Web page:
Everyone in football has heard of the Invincibles. Now get used to the Inevitables. Just when it seems like Liverpool are about to drop points, they conjure up a late goal. Their 2-1 victory over Crystal Palace at Selhurst Park on Saturday was the latest example of Jurgen Klopp’s team playing poorly and coming away with three points as the seconds ticked down.
When Roberto Firmino scored the scrambled winner with five minutes remaining, a groan swept around the stadium. Few people seemed surprised. Exasperated, yes. Infuriated, certainly. But not shocked. This is what Liverpool do. Since the beginning of October Klopp’s team have scored game-changing goals in the last 15 minutes five times. It is becoming a habit.
“You cannot take it for granted,” the German said. “I don’t like to talk about it. It’s not like [we say] ‘very good, seven minutes to go, we start winning now.’ That’s not what we are.”
Klopp has called his players “mentality monsters” and Liverpool’s sense of purpose is perhaps their greatest quality. They have rarely played to their potential this season but continue to eke out victories.
Palace made life uncomfortable for the league leaders. Roy Hodgson’s team put pressure on the full backs and blunted the away side’s primary threat. Andy Robertson was pinned back for much of the first half and Patrick van Aanholt and Wilfried Zaha ganged up on Trent Alexander-Arnold. The 20-year-old, increasingly Liverpool’s source of creativity, was so discomforted that he gave away a corner from a back pass hoiked towards Alisson Becker from the halfway line.
Palace were on top for the majority of the first half. With Mo Salah on the bench with a sore ankle, Klopp deployed Alex Oxlade-Chamberlain as a replacement. The 26-year-old struggled to get into the game – he did not have the pace to stretch the defence. The England midfielder switched wings with Sadio Mane but it made little difference.
Palace had plenty of possession and shots – 16 in the game – but too many of them were from long range. Just before half time they thought they had scored when James Tomkins turned in a corner but VAR came to Liverpool’s rescue. Jordan Ayew pushed Dejan Lovren as the ball came across the box and Kevin Friend, the referee, disallowed the goal after a lengthy period of contemplation. Selhurst was agog with fury. You could see the crowd’s point.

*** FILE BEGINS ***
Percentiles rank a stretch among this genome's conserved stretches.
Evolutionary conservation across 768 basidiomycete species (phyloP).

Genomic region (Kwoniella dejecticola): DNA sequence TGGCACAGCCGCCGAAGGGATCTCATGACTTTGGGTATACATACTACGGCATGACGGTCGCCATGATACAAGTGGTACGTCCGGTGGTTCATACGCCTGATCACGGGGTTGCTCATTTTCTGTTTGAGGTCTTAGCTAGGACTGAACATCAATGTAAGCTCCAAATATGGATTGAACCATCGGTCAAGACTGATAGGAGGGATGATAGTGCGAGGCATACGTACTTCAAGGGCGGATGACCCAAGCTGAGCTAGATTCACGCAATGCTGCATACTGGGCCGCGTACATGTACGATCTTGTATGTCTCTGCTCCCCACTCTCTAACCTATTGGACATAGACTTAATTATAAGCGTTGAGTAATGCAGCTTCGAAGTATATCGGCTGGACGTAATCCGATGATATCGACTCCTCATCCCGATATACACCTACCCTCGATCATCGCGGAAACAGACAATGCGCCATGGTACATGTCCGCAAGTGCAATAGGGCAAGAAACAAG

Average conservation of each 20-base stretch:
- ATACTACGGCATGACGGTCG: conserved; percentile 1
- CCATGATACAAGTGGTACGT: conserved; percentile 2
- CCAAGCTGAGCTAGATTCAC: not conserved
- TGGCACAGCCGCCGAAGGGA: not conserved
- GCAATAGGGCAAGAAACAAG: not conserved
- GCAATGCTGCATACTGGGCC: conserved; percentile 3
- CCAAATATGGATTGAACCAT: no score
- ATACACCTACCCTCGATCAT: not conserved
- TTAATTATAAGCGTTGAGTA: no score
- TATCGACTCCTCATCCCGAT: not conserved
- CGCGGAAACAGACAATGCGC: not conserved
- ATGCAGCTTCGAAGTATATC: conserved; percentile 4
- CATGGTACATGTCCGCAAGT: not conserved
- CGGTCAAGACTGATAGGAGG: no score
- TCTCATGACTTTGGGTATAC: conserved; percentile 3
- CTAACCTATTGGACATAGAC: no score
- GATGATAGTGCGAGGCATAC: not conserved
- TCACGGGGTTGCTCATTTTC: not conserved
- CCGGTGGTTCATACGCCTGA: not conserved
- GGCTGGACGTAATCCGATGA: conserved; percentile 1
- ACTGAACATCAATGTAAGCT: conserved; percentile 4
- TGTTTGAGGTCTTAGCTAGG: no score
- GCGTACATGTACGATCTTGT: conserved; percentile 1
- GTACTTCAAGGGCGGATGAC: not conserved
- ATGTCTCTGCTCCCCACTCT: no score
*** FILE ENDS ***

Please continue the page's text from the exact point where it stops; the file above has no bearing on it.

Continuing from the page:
Superficially, Palace dominated the midfield but Jordan Henderson, Fabinho and Georginio Wijnaldum were happy to cede ground until their opponents neared the final third. They are primarily a defensive unit that allows Liverpool’s full backs to join the attack. Most of the time they kept the home side’s forwards at arm’s length but when given a chance to break they were quick to move the ball upfield. Fabinho and Henderson both released Mane in dangerous positions but the Senegalese was unable to take advantage. He would not be denied indefinitely.
Four minutes into the second half a Palace attack broke down, Liverpool poured forward and Robertson found Mane in the area. Vicente Guaita got a hand to the forward’s rather tepid shot but the effort crept in off the post.
That seemed to be that. Hodgson’s team blustered but, until Christian Benteke’s introduction as a substitute, never really looked like scoring. Benteke, energised against his former club, ran at the defence and sparked panic. He found Andros Townsend at the edge of the area and the winger shunted the ball to Zaha in the box. The striker’s precise shot went across Alisson into the far corner of the net. With eight minutes left it felt like a draw was a fair result.
Lesser teams would have sat back and accepted the away point but Liverpool committed men forward. Virgil van Dijk bundled an Alexander-Arnold corner goalwards and even though a trio of Palace defenders tried vainly to hack the ball away, it fell to Firmino, who notched the scruffiest of winners. “Scoring late is good and enjoyable but we would much rather be 2-0 or 3-0 up and see out the game,” Robertson said. “We cannot keep relying on it but it is good we have that mentality and we did not panic because we have been in this position so many times.”
Belief takes teams a long way. Liverpool’s unbeaten league run could equal a club-record of 31 games if they beat Brighton & Hove Albion in front of the Kop on Saturday. They would like to get the business done early for a change and would love a sparkling performance but last-gasp goals feel like the hallmark of champions. Klopp is realistic enough to know that bringing the title to Anfield is far from inevitable but victories like the one at Palace bolster conviction.